The concept of Separation of Duties (also known as Segregation of Duties) applies to many different industries. The principle was developed in accounting to avoid errors and fraud but it also applies to general business practices. Although it has its beginnings in the business world, Separation of Duties has become a powerful security principle in IT and information systems. Edward Snowden exposed the United States government’s actions in spying on its citizens, corporations, and allies. Many of the techniques used by the NSA were successful because of weak cyber security practices. Snowden himself used a loophole in the government’s Segregation of Duties implementation to access the data without being identified (more on that later). In the post-Snowden era, internal information security has now become a priority for everyone.
What is Separation of Duties?
Separation of Duties is the concept of having more than one person required to complete a task. Specifically, each task requires authorization from 2 different individuals or entities in order to assure integrity. A very simple example of this would be a junior level administrator determining that a server needs to be rebooted and then asking a senior level administrator for permission to perform the reboot. Both the administrators would have to be in agreement that a reboot is the proper course of action before doing so.
How Does Separation of Duties Increase Your Security Posture?
Segregation of Duties, when properly designed, ensure that no single person has complete control over the information system environment. No one has all the keys. The requirement ensures that there is always one person checking over another.
Insider attacks are among the most common and devastating of any business or government agency. Employees, vendors, and frequent visitors who have access are much more familiar with the operations and processes in place. Insiders are aware of which services are most critical and least protected. Segregation of Duties, especially among disgruntled employees, makes sabotage much more difficult essentially forcing them into collusion with their counterparts. The need for collusion acts as a deterrent. Would-be attackers have to share their intentions with someone else, increasing the chances of being caught.
In the cyber security field, the assumption is that everyone will eventually become compromised at some point. It’s not a question of if you get hacked, it’s when. Typically when a resource or endpoint is compromised, it’s via stolen credentials. With good Segregation of Duties, one set of stolen credentials has very limited access. Not only does this mitigate the amount of damage that can be done, it also means less administrative effort for replacing that set of credentials. Services that rely on other credentials that weren’t compromised can continue to run without interruption.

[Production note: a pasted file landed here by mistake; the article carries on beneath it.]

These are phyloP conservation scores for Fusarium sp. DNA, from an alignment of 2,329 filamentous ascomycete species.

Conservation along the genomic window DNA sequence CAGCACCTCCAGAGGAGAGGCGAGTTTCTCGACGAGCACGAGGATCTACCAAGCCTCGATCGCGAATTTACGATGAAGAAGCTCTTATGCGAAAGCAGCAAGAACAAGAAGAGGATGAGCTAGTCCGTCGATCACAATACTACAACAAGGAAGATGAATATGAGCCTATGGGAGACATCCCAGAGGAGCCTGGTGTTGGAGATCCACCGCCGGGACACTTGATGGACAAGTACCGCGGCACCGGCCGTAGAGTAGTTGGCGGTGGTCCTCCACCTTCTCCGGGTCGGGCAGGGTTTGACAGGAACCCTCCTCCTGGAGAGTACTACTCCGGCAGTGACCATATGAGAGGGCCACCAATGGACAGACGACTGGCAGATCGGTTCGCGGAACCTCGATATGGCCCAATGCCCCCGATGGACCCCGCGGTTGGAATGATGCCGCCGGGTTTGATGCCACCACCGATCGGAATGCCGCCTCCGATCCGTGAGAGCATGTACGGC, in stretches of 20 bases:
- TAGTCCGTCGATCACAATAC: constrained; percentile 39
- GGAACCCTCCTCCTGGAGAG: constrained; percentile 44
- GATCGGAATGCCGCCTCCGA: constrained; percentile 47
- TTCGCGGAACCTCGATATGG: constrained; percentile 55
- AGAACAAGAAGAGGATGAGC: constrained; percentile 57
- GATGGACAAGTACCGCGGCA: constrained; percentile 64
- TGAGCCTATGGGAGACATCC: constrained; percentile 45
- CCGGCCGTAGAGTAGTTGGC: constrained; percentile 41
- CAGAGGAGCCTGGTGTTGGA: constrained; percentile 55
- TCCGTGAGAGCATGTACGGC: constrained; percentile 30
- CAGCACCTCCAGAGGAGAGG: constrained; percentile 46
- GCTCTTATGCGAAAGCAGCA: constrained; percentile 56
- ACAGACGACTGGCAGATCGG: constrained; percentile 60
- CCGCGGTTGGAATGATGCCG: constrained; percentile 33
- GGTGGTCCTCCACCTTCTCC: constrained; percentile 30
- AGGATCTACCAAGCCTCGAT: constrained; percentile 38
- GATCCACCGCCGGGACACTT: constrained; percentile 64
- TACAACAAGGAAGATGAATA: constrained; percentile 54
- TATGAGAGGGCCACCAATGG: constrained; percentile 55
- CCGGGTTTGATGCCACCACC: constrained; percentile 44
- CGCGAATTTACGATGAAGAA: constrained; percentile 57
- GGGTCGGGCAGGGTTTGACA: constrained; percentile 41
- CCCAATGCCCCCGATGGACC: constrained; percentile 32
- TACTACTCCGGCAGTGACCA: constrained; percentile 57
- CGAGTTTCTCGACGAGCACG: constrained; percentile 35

Implementing Separation of Duties
When implementing Segregation of Duties, it’s important to understand that it isn’t a binary state. It’s a spectrum where you decide how far to one side of the scale your organization needs to be. Points to take into consideration include the size of your staff, number of systems running, importance of each system, & potential monetary losses if those systems become compromised. Where your company or organization lives along this scale should be determined by the business owners & stakeholders, with the guidance of their technical managers. In very large environments, look to your Corporate Information Officer (CIO) for guidance. One of the most effective ways of separating duties is to use role-based access and maintain a responsibility matrix. A responsibility matrix divides resources up into teams that you can assign individuals to and ensure that individuals aren’t assigned to 2 teams which may have a conflict of interest. Role-based security permissions will help avoid privilege creep when an employee switches teams.
In the above example the red X fields indicate exclusions that are determined by security requirements. The person responsible for equipment purchasing cannot be the person responsible for distributing the equipment. Similarly, someone responsible for managing data backups would not be the same person performing system security audits. Each team would have at least 2 different administrators assigned to it. You would also avoid pairing up the same 2 administrators in multiple blocks to avoid collusion.
The same techniques applied to administrators should be applied to service accounts. These accounts, which do not have an employee name directly attached to them, should be applied with a very narrow purpose in mind. Let’s say you have 3 SQL servers running in your environment, you would want a separate SQL service account (with unique passwords) for each server instead of a single shared one. The only administrators who would have access to these passwords would be the ones specifically assigned to the database admin team. One of the most common mistakes for service accounts is overuse. It’s very common to find environments where a single service account is used for all services or where multiple service accounts are used but have the same password. Edward Snowden used a service account that had access to everything to get the data he took from the government. Security auditors actually knew that the data had been taken, but since so many people had access to this service account password, they didn’t know who actually did it until Snowden himself began providing the documents to the media.